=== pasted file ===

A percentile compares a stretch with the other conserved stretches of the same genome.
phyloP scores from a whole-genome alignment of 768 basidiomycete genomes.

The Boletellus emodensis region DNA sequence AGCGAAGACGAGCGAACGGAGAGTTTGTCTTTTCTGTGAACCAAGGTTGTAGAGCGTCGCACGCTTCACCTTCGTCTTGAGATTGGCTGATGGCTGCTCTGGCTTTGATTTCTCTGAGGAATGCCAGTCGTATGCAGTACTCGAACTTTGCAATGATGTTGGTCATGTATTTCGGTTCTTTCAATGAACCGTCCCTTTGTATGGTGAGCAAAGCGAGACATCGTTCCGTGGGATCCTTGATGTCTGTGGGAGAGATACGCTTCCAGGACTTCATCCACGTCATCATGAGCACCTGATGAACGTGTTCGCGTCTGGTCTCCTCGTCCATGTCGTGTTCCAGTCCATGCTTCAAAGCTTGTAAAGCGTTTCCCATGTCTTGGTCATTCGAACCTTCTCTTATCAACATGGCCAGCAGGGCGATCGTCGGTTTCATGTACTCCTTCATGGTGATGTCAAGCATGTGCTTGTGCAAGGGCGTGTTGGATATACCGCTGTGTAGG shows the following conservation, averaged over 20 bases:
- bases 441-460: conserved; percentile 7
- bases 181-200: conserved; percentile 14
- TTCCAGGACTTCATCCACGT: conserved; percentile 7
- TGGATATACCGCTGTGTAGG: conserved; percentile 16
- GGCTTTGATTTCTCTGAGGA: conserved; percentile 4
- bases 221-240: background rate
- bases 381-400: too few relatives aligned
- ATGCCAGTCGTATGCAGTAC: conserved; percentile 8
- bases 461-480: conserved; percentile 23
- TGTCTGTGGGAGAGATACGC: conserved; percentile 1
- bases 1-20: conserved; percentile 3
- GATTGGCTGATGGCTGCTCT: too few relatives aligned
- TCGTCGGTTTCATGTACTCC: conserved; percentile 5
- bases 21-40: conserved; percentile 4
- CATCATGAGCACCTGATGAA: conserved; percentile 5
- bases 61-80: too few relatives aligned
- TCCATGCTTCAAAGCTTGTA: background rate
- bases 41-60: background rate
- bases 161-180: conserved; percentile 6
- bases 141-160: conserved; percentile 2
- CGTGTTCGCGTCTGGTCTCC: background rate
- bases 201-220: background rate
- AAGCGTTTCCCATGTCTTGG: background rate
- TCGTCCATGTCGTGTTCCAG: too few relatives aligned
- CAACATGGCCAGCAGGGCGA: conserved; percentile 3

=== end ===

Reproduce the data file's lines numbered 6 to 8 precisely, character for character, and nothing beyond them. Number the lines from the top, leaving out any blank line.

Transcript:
- TTCCAGGACTTCATCCACGT: conserved; percentile 7
- TGGATATACCGCTGTGTAGG: conserved; percentile 16
- GGCTTTGATTTCTCTGAGGA: conserved; percentile 4